This invention relates to the use of 1-nonen-3-ol as a repellent for house flies (Musca domestica) and further it relates to materials suitable for candle bodies which candle bodies include compositions of matter which are both (i) efficaciously insect repelling and (ii) perfuming in an aesthetically pleasing manner on use thereof. This invention also relates to apparatus useful in determining the repellency of molecules including said 1-nonen-3-ol comprising:

(i) active and passive insect interest visual or electronic measuring and recording means which may, optionally, be connected to an electric power supply source;

(ii) enclosed insect feeding and/or stimulating means having controlled limited access to the external environment surrounding said apparatus and associated with said measuring and recording means, said insect feeding and/or stimulating means being located at a fixed insect feeding and/or stimulating means location defined according to x, y and z coordinates having a defined first 3-space, said insect feeding and/or stimulating means consisting essentially of:

(a) an insect feeding and/or stimulating surface which may, optionally, comprise at least two spaced electrically conductive elements

(i) connected to said measuring and recording means; and

(ii) capable of forming a complete circuit, said elements having such dimensions and spacing from one-another as to cause an attracted insect to complete a circuit of electron flow through or proximate to said elements;

(b) immediately beneath said insect feeding and/or stimulating surface a composition of matter comprising molecules to be tested for attractancy and repellency;

(c) immediately beneath said molecules to be tested, a feeding stimulant composition or a stimulant composition for said insects;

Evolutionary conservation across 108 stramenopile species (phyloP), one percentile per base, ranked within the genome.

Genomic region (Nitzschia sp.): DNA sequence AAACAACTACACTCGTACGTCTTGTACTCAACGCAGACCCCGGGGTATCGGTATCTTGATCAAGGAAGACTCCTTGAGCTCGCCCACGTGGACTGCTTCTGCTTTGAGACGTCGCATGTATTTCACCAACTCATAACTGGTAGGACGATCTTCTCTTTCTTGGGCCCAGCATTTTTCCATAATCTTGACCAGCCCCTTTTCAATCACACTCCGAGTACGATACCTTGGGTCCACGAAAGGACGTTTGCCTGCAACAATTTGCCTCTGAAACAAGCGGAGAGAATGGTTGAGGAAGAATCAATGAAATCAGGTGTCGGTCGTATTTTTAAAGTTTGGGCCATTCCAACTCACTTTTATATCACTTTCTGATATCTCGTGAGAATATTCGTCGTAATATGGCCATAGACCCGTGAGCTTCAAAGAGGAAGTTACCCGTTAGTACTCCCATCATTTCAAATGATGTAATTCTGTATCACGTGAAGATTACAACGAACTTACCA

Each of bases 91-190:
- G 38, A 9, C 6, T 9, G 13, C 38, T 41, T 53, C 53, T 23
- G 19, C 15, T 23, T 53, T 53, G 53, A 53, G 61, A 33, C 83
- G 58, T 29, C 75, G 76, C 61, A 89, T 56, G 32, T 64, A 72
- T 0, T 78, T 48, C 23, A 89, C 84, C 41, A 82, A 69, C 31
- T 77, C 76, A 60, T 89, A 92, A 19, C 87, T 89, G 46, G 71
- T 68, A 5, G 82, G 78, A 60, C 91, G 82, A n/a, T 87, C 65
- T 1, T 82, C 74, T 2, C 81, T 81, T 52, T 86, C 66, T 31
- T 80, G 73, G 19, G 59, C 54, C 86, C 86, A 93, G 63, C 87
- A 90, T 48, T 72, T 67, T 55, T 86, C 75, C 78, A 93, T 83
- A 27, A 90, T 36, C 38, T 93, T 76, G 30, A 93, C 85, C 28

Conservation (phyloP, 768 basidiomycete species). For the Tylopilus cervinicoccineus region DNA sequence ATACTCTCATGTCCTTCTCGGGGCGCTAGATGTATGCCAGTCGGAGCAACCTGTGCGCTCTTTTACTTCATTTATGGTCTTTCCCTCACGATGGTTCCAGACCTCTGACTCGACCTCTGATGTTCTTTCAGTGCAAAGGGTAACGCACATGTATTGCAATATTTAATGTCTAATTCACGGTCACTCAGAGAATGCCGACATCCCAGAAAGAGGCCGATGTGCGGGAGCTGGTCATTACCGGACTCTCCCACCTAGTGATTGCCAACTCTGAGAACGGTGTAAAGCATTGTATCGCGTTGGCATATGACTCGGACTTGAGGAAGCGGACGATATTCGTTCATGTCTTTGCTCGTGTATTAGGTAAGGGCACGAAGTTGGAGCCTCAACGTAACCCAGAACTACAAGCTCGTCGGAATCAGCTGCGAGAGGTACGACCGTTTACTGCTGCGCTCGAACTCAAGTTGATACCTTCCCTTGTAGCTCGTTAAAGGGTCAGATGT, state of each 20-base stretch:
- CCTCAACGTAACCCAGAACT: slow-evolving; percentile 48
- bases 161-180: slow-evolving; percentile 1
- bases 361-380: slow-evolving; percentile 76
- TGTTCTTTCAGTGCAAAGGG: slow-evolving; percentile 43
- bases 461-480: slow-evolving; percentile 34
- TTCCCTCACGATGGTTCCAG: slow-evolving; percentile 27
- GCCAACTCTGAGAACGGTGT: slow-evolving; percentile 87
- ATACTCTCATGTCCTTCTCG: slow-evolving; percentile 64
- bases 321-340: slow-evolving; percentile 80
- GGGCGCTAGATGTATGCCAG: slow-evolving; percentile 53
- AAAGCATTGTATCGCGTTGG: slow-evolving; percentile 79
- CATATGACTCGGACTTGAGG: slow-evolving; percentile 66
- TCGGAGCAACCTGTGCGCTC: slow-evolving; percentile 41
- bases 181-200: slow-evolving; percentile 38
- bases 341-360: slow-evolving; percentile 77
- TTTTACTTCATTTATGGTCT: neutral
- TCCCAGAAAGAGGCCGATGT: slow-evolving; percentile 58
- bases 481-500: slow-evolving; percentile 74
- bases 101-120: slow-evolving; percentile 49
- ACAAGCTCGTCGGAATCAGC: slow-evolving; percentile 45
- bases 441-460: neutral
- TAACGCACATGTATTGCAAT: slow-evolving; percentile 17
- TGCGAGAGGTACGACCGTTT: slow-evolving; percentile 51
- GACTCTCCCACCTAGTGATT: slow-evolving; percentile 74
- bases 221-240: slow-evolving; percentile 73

(iii) optionally, steady-state direct lighting means for supplying a beam of direct light having a given substantially constant intensity or intensities and wavelength or wavelengths to said feeding and/or stimulating means location; and

(iv) steady state air supply, air conduction and air removal means for supplying, conducting and removing air at a substantially constant mass flow rate and substantially constant linear velocity to, past and from a second 3-space immediately above said insect feeding and/or stimulating surface (simultaneously, if appropriate, with the supplying of the beam of direct light to said feeding and/or stimulating means location substantially immediately above said insect feeding and/or stimulating surface) said insect feeding and/or stimulating surface structure, optionally, being constructed so that said measuring and recording means is sensitive to the completion of a circuit of electron flow through or proximate said conductive elements of said insect feeding and/or stimulating surface, whereby the number and frequency of the insects attracted (if appropriate, relative to the attractancy of said direct lighting means) to the proximity of said feeding and/or stimulating means is capable of being determined either (a) using said measuring and recording means or (b) visually.

This invention also relates to a process using such apparatus for determining the repellency of molecules including said 1-nonen-3-ol.

Formulations exist in commerce which are said to provide adequate insect repellent properties, e.g., those set forth in U.S. Pat. No. 2,043,941 which indicate the repellency properties of methallyl disulfide having the structure: ##STR1## and those set forth in U.S. Pat. No. 4,449,987 issued on May 22, 1984 which indicate the combination of methyl heptenones, coumarin and indole for use in perfumed candles.

However, efficacious compositions of matter taken alone or for use in combination with perfumes for repelling house flies have not yet been developed.